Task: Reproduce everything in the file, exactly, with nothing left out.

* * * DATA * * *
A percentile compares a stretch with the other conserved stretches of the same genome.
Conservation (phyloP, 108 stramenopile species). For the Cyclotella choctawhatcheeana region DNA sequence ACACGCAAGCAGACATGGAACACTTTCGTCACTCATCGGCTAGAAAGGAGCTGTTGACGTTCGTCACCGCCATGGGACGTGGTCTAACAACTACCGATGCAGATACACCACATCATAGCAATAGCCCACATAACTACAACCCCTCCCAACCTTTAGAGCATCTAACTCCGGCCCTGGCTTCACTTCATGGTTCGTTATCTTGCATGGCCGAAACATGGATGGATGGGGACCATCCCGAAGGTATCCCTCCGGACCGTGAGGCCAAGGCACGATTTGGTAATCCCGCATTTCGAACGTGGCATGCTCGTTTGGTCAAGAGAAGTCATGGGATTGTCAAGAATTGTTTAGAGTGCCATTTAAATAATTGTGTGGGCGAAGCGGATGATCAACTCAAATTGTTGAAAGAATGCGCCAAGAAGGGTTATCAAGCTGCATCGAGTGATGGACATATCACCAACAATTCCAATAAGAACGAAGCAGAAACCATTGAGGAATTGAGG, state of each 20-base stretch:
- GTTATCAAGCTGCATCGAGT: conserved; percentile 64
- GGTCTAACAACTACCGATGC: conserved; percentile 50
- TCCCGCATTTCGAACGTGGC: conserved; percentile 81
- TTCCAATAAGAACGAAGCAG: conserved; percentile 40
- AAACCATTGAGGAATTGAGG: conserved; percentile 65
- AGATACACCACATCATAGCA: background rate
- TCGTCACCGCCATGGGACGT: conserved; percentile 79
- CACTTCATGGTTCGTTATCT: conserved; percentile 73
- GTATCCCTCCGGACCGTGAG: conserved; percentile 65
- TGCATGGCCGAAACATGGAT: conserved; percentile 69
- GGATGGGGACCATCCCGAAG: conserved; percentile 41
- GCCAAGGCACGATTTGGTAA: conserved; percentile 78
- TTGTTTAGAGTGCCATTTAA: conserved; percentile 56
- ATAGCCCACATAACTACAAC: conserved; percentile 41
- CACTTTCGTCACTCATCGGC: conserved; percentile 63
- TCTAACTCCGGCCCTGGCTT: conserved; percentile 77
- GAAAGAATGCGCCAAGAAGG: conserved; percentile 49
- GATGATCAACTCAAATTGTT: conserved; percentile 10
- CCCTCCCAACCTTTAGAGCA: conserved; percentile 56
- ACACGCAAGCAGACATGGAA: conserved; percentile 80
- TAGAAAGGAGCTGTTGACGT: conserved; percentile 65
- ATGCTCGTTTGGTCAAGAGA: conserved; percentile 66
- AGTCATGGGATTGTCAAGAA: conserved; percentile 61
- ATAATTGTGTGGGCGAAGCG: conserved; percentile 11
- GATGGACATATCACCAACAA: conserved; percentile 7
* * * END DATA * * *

A percentile compares a stretch with the other conserved stretches of the same genome.
Conservation (phyloP, 108 stramenopile species). For the Cyclotella choctawhatcheeana region DNA sequence ACACGCAAGCAGACATGGAACACTTTCGTCACTCATCGGCTAGAAAGGAGCTGTTGACGTTCGTCACCGCCATGGGACGTGGTCTAACAACTACCGATGCAGATACACCACATCATAGCAATAGCCCACATAACTACAACCCCTCCCAACCTTTAGAGCATCTAACTCCGGCCCTGGCTTCACTTCATGGTTCGTTATCTTGCATGGCCGAAACATGGATGGATGGGGACCATCCCGAAGGTATCCCTCCGGACCGTGAGGCCAAGGCACGATTTGGTAATCCCGCATTTCGAACGTGGCATGCTCGTTTGGTCAAGAGAAGTCATGGGATTGTCAAGAATTGTTTAGAGTGCCATTTAAATAATTGTGTGGGCGAAGCGGATGATCAACTCAAATTGTTGAAAGAATGCGCCAAGAAGGGTTATCAAGCTGCATCGAGTGATGGACATATCACCAACAATTCCAATAAGAACGAAGCAGAAACCATTGAGGAATTGAGG, state of each 20-base stretch:
- GTTATCAAGCTGCATCGAGT: conserved; percentile 64
- GGTCTAACAACTACCGATGC: conserved; percentile 50
- TCCCGCATTTCGAACGTGGC: conserved; percentile 81
- TTCCAATAAGAACGAAGCAG: conserved; percentile 40
- AAACCATTGAGGAATTGAGG: conserved; percentile 65
- AGATACACCACATCATAGCA: background rate
- TCGTCACCGCCATGGGACGT: conserved; percentile 79
- CACTTCATGGTTCGTTATCT: conserved; percentile 73
- GTATCCCTCCGGACCGTGAG: conserved; percentile 65
- TGCATGGCCGAAACATGGAT: conserved; percentile 69
- GGATGGGGACCATCCCGAAG: conserved; percentile 41
- GCCAAGGCACGATTTGGTAA: conserved; percentile 78
- TTGTTTAGAGTGCCATTTAA: conserved; percentile 56
- ATAGCCCACATAACTACAAC: conserved; percentile 41
- CACTTTCGTCACTCATCGGC: conserved; percentile 63
- TCTAACTCCGGCCCTGGCTT: conserved; percentile 77
- GAAAGAATGCGCCAAGAAGG: conserved; percentile 49
- GATGATCAACTCAAATTGTT: conserved; percentile 10
- CCCTCCCAACCTTTAGAGCA: conserved; percentile 56
- ACACGCAAGCAGACATGGAA: conserved; percentile 80
- TAGAAAGGAGCTGTTGACGT: conserved; percentile 65
- ATGCTCGTTTGGTCAAGAGA: conserved; percentile 66
- AGTCATGGGATTGTCAAGAA: conserved; percentile 61
- ATAATTGTGTGGGCGAAGCG: conserved; percentile 11
- GATGGACATATCACCAACAA: conserved; percentile 7